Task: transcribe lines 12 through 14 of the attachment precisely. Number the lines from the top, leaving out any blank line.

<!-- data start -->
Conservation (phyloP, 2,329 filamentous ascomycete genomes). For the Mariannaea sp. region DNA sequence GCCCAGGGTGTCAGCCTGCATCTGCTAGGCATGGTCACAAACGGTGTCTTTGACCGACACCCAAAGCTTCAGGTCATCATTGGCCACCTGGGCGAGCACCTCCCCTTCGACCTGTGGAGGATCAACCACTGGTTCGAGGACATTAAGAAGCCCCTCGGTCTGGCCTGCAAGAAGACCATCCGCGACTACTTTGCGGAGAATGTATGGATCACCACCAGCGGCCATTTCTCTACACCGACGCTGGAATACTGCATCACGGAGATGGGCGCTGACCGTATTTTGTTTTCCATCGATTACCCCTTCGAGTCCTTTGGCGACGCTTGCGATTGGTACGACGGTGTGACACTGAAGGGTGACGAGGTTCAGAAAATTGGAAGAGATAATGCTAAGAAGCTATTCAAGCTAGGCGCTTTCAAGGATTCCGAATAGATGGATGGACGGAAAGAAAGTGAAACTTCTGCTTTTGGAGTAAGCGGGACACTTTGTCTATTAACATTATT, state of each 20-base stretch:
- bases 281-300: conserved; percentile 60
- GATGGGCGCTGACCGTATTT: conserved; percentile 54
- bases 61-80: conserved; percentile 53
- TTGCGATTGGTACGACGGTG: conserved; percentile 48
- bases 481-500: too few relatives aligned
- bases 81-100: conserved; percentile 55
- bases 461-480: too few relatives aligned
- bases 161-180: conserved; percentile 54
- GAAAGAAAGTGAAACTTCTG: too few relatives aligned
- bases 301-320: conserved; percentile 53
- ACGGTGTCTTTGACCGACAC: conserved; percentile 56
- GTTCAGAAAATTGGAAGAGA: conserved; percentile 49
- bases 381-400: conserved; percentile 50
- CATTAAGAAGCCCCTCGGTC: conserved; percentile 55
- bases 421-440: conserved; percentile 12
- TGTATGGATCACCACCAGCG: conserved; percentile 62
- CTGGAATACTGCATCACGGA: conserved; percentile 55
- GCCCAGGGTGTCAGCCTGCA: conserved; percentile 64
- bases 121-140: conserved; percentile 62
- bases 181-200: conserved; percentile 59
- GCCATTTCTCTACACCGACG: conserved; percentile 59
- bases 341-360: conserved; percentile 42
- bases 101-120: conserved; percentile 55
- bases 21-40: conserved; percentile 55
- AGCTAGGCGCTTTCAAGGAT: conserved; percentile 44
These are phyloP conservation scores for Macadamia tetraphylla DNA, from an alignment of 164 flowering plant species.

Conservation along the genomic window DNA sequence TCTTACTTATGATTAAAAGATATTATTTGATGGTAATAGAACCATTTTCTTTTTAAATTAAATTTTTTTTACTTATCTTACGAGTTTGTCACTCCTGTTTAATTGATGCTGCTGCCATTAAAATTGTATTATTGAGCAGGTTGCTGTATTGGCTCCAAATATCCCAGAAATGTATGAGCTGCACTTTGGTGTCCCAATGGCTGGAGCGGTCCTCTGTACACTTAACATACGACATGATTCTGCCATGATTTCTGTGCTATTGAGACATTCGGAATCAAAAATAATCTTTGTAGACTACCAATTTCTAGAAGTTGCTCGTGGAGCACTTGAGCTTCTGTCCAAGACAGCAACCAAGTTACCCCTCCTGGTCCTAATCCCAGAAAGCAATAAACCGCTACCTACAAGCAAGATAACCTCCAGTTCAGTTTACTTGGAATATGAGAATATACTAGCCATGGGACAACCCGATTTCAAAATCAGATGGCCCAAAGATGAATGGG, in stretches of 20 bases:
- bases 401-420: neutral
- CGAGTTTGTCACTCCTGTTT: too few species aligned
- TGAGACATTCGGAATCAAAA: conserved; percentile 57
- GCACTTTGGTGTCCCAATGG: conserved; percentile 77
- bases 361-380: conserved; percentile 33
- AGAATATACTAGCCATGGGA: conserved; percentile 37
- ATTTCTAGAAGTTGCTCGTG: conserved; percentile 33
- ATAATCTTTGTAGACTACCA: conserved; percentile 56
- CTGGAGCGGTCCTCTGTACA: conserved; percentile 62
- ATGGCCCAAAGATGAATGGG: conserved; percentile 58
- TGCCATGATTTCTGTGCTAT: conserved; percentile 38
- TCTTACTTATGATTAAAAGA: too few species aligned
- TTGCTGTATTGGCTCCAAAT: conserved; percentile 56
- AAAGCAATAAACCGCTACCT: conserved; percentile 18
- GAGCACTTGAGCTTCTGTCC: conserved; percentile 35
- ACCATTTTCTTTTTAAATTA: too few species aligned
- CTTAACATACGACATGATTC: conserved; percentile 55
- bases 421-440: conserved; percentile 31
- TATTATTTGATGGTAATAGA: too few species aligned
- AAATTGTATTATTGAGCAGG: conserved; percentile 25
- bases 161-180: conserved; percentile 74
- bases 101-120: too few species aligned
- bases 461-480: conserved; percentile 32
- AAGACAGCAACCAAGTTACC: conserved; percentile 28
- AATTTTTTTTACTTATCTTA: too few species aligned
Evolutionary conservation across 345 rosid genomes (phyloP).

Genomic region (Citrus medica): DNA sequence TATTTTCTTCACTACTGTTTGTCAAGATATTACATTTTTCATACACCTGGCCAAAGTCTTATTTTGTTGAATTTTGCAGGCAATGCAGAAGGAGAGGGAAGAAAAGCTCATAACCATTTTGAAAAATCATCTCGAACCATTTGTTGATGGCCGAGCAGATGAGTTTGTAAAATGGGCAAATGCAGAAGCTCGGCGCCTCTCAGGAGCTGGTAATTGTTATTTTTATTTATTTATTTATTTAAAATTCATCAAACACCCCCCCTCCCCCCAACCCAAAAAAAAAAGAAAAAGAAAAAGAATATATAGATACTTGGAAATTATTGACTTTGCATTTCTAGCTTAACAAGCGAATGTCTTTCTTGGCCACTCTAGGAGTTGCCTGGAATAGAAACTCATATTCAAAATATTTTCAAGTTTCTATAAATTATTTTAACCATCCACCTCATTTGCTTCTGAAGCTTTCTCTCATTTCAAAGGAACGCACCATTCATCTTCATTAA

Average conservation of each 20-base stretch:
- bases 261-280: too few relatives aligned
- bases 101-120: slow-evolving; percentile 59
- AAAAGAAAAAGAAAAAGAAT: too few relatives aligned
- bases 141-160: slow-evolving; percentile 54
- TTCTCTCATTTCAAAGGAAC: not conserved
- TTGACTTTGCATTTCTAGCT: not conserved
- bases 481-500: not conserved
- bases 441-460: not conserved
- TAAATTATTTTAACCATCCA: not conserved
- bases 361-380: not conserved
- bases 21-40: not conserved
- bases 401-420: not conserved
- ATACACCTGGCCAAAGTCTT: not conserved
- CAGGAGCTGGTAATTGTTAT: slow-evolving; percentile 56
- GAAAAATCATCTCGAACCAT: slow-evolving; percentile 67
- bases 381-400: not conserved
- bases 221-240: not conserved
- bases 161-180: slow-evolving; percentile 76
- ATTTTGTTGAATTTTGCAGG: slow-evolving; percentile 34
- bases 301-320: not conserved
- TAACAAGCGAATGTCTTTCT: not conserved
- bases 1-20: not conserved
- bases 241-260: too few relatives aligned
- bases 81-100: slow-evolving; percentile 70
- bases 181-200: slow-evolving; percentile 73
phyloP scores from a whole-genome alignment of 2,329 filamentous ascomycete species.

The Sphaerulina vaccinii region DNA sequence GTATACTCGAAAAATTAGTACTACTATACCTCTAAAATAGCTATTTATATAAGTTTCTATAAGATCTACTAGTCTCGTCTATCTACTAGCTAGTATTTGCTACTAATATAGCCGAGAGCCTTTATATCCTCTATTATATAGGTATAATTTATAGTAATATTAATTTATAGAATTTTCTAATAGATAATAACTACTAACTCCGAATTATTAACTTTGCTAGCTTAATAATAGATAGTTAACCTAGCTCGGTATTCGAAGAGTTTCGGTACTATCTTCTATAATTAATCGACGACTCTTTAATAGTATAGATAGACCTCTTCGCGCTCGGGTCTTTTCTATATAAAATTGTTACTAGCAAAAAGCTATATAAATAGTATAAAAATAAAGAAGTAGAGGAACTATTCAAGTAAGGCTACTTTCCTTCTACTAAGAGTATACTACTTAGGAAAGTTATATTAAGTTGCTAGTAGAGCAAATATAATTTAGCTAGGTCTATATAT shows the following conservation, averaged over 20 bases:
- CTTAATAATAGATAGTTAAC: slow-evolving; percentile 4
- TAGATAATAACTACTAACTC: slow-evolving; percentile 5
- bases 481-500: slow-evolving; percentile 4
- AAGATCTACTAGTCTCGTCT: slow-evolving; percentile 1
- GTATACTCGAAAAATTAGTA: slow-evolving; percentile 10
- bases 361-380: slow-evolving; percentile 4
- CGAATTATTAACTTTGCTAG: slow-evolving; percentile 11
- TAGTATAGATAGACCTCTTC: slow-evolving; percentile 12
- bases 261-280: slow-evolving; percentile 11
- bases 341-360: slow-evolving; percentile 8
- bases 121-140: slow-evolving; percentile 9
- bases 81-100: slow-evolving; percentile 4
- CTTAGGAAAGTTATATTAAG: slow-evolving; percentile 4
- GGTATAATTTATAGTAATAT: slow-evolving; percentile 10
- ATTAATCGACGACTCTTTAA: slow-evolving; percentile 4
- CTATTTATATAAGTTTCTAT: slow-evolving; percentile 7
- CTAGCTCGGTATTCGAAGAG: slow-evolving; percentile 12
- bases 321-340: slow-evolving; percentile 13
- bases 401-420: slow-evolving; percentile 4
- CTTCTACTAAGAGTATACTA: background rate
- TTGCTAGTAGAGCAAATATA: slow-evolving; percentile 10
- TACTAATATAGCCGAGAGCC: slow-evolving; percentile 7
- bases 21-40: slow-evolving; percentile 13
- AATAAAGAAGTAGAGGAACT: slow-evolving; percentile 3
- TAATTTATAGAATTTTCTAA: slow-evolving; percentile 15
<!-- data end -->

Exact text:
- ACGGTGTCTTTGACCGACAC: conserved; percentile 56
- GTTCAGAAAATTGGAAGAGA: conserved; percentile 49
- bases 381-400: conserved; percentile 50